Model calibration. (a) A flowchart summarizing microPKPD calibration with experimental data and methods for model validation and analysis. (b-d) Digitized tissue morphology: (b) identification of individual cell shapes and active receptor expression based on co-registration of (c) a bright field image and (d) a far-red fluorescence image of the experimental tissue sample; (e) spatiotemporal quantification of targeted ligand binding and uptake on the single-cell level at 20, 180 and 360 minutes; insets show ligand intensity heat maps for indicated cells; (f) simulated association kinetics fitted to the experimental data; (g,h) simulated binding kinetics in linear and logarithmic scales, respectively; (i) microPKPD model components; (j) visualization of receptor saturation on a cell level; (k) visualization of individual receptor saturation. All simulations were repeated (n = 3) three times, and the average values are shown. The bars in panels (fh) represent s.d. values.

Virtual tumor tissue

The model uses tissue morphology digitized from a two-dimensional (2D) intravital fluorescence microscopy image of a human pancreatic xenograft tumor in a dorsal window chamber on a SCID mouse (Fig. 1bc). The explicitly defined virtual tumor tissue is comprised of cells {Cl}l = 1N (l is a cell index) that are non-motile and non-proliferative due to the short, 6 hours, simulation time frame. The tissue boundary conditions allow for a time-dependent influx of ligands along the left boundary (a capillary), non-leaking top and bottom boundaries, and outflow along the right boundary (tissue clearance). All model parameters are listed in Table 1 and Supplement S1.

Table 1 Summary of the microPKPD model parameters.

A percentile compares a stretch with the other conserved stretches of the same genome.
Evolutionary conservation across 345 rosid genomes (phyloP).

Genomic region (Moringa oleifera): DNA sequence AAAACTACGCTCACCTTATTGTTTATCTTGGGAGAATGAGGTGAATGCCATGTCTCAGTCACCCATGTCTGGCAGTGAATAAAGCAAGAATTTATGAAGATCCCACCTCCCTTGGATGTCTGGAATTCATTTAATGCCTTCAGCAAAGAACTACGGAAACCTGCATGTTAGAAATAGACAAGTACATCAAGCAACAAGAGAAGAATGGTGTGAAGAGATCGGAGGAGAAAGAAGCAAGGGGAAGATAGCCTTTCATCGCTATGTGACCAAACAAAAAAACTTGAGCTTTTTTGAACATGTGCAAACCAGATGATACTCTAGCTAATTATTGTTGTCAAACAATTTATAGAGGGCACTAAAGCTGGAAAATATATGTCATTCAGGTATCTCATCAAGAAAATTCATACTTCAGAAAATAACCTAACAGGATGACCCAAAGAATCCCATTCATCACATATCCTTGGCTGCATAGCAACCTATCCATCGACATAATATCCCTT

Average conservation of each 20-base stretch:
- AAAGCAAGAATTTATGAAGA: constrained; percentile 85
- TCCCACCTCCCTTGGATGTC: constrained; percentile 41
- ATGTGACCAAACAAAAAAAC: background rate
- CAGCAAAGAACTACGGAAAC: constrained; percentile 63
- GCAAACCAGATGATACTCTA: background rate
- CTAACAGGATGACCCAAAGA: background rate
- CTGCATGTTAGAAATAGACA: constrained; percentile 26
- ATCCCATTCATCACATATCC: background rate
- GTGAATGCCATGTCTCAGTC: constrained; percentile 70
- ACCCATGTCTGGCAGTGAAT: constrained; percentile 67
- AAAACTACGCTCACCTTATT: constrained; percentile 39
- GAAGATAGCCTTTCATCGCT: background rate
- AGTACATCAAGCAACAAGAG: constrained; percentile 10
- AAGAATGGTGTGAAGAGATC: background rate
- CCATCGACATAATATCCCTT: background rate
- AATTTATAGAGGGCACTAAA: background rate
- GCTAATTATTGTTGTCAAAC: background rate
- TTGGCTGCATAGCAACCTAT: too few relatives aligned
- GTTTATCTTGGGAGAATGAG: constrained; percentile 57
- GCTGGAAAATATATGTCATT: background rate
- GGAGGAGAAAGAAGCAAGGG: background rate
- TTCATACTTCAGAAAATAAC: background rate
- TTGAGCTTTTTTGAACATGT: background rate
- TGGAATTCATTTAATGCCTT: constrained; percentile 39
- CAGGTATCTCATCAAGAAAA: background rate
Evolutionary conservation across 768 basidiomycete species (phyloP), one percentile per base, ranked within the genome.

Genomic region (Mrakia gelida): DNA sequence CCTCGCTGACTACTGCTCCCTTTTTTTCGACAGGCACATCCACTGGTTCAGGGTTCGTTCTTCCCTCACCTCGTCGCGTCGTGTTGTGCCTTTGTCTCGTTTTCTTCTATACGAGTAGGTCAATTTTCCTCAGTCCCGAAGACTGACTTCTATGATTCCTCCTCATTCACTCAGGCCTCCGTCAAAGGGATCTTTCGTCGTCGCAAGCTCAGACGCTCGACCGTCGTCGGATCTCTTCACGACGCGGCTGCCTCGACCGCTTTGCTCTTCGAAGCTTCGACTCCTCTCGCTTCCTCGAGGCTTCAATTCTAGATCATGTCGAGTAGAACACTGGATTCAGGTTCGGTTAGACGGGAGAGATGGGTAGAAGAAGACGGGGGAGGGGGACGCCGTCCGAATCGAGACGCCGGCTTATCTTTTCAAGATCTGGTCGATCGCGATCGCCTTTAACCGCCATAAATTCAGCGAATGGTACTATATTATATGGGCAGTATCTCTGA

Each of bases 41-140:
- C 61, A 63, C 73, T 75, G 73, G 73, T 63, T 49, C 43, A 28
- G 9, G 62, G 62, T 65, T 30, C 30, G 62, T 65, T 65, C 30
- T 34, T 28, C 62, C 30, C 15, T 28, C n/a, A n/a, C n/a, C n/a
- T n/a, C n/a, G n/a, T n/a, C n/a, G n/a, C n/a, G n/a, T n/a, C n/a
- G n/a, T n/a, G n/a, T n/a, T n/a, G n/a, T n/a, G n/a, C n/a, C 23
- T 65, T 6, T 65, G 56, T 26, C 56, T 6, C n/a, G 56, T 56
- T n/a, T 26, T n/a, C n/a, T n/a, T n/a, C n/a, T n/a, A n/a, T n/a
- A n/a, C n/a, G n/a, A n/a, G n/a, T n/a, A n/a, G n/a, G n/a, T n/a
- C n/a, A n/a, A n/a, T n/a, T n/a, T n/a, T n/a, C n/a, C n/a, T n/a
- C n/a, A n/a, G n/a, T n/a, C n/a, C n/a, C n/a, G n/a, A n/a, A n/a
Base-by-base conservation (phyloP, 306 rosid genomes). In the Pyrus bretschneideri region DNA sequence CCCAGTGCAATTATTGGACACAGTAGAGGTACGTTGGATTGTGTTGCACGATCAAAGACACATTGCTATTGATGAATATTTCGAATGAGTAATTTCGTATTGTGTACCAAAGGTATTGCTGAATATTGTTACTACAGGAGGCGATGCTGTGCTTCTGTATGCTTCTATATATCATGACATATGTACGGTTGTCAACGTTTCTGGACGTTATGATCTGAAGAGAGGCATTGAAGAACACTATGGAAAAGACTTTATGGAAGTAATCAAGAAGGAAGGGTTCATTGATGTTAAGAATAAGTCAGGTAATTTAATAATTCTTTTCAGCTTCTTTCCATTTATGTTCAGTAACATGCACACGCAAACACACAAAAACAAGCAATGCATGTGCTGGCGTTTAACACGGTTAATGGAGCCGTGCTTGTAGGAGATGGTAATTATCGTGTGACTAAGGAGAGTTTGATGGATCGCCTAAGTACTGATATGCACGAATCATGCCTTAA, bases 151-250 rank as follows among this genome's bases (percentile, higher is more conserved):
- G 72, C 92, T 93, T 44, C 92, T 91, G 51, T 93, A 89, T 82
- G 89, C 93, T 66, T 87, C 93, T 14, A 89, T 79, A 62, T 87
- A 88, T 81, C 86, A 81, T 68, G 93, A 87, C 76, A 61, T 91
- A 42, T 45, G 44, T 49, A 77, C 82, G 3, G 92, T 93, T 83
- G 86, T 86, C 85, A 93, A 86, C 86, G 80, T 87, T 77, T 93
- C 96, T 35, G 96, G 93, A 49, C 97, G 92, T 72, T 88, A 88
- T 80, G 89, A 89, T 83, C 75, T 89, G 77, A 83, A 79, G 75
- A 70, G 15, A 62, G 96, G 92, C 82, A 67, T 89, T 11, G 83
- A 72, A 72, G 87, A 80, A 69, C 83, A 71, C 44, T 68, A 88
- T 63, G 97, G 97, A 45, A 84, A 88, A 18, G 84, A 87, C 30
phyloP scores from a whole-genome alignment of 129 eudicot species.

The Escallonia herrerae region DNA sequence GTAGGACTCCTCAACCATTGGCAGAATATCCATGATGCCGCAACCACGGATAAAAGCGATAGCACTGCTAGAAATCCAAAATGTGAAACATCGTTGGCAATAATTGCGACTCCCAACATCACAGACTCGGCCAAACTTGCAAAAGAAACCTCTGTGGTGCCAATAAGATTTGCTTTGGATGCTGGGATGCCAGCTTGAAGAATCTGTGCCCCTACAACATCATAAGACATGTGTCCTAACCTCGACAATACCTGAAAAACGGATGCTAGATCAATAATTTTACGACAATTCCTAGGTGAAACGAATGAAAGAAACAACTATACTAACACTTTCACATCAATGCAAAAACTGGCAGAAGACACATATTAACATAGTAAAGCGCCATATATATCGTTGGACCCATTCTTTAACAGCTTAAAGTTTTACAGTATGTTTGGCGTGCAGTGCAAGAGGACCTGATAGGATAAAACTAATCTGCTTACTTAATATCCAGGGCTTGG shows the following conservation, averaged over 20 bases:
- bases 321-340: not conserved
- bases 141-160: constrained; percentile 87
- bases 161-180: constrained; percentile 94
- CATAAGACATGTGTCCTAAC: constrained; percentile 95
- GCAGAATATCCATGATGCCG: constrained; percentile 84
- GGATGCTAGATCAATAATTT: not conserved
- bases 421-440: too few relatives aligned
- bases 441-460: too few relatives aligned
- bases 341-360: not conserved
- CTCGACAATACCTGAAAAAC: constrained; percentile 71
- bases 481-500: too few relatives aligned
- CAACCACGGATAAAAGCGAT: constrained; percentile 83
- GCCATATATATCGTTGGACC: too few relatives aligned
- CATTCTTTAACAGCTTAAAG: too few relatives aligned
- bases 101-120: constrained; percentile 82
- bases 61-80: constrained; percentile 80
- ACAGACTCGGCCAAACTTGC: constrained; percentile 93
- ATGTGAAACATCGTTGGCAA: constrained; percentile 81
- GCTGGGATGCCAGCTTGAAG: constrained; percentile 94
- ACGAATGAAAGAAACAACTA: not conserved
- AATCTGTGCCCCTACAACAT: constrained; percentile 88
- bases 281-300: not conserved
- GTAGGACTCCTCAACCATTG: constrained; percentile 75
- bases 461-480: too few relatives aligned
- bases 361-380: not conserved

Cell pseudo-receptors

Each individual 2D cell Cl is identified by membrane pseudo-receptors Cl = {(X i , Y i )l, A i l, B i l}i = 1Ml, with coordinates (X i ,Y i )l, receptor affinity A i l and its saturation level B i l. The number of pseudo-receptors, Ml, depends on cell size identified from experimental images (Fig. 1d). The receptor saturation level is determined from the coarse-graining of the cell membrane circumference. Based on the total number of membrane receptors per cell and receptor size, we estimated that five pseudo-receptors, each represented by one boundary point, hold up to five pseudo-ligands each (Supplement S2).

Discrete ligand molecules

The concentrations of fluorescently labeled ligands are represented by numbers of discrete molecules [L] which vary between 500 and 10,000. These amounts were selected to fit in vivo data (Fig. 1f). The molecules are supplied from a capillary via a fast or slow release scheme. Interstitial transport of the ligand is modeled as Brownian motion with an effective diffusion coefficient D between 10−4 and 10−6 mm2/s. This is consistent with experiments and literature24, and takes into account agent biophysical properties, such as size and solubility33.

Binding affinity

Binding affinity is defined as the probability at which the ligand binds to the receptor after successful recognition. We consider three settings: strong probability of binding (100%), moderate (10%), or weak (1%), resulting in three values of the pseudo-association constant (K A ): 100, 10, and 1, respectively.

Binding process